Nashville's second largest industry is the tourism industry, and 40% of that tourism business comes from conferences and meetings taking place in Music City. That's why a conference to plan conferences that took place in the second week of 2018 was being labeled as one of the most important conferences in years for the city.
It's the Professional Convention Management Association, or PCMA, Convening Leaders conference, and every year the organization filled with industry professionals and conference planners chooses one city to highlight, allowing that city to showcase what it can offer to potential conferences.
After the first day, it was clear that the Nashville PCMA conference was off to a good start.
"The numbers are the highest numbers we've ever had," Deborah Sexton, CEO of PCMA, said. "I think that speaks volumes for Nashville."
80% of PCMA's members are key decision-makers for their organization, and 40% are in associations with at least 10,000 members.That could mean big, sustained business for Nashville.
The conference had numerous events planned out in addition to their information and education sessions, including a concert with Little Big Town and Peter Frampton, and even an attempt to break a world record.
More than anything, city officials are hoping they can showcase what the city has on it's own, like the great location of Music City Center, and the amount of hotels.
"The growth of the hotels in the downtown marketplace, making it walkable to the city center, is a really important element for our group," Sexton said.
According to Butch Spyridon, CEO and President of the Nashville Convention & Visitors Corp., 1,200 hotel rooms have opened in Nashville in the past year and 5,300 hotel rooms are under construction, planned to open in the next two years.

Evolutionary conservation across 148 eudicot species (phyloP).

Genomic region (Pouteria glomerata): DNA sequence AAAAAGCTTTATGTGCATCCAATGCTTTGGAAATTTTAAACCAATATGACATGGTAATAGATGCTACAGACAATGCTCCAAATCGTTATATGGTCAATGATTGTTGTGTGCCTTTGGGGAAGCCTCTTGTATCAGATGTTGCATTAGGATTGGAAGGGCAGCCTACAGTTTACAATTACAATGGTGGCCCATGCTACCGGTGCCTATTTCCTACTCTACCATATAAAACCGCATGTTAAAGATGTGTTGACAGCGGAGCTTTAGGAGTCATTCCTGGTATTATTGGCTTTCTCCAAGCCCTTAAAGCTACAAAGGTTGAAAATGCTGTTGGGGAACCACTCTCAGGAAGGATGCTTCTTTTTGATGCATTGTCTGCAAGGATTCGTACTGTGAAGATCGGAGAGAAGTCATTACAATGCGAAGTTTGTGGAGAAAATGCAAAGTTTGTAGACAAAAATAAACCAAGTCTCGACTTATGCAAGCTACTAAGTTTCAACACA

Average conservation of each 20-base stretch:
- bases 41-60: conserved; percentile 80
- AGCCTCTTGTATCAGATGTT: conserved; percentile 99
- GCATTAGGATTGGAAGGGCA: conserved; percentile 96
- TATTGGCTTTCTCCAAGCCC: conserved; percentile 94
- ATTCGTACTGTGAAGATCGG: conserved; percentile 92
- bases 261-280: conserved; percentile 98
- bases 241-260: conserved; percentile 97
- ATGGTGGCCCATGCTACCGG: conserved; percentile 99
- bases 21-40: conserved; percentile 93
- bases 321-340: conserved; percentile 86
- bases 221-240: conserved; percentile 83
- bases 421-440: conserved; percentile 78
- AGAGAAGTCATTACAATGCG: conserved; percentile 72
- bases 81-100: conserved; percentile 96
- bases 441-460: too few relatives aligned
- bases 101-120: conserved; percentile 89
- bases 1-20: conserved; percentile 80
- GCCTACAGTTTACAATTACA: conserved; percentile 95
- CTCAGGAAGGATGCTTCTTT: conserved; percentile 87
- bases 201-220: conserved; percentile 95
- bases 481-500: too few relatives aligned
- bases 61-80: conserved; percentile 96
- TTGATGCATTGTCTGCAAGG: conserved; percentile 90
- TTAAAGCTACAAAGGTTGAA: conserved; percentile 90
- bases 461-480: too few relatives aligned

While the numbers and growth speak volumes for Nashville, city leaders are making sure that people know that Nashville wants their business.
"We're selling, every minute of the day," Spyridon said.
Luckily for officials in Nashville, it's often the case that after someone visits Music City and experiences what the city has to offer first-hand, they fall in love.
Spyridon said he hopes that PCMA members go back to their colleagues after their trip and share what they experienced in Nashville.
"The buildings are cool, the hotels are great, the dining scene is good, the package is convenient: we need to be in Nashville," is what Spyridon said he hopes PCMA members are saying at the end of their conference.
On Wednesday morning, the group plans to gather in Walk of Fame Park to create a human display of a guitar, hopefully breaking a Guinness World Record of largest human display of a musical instrument.
The impact of the PCMA conference and bookings gained due to the conference could help the city secure much of it's financial future for up to a decade.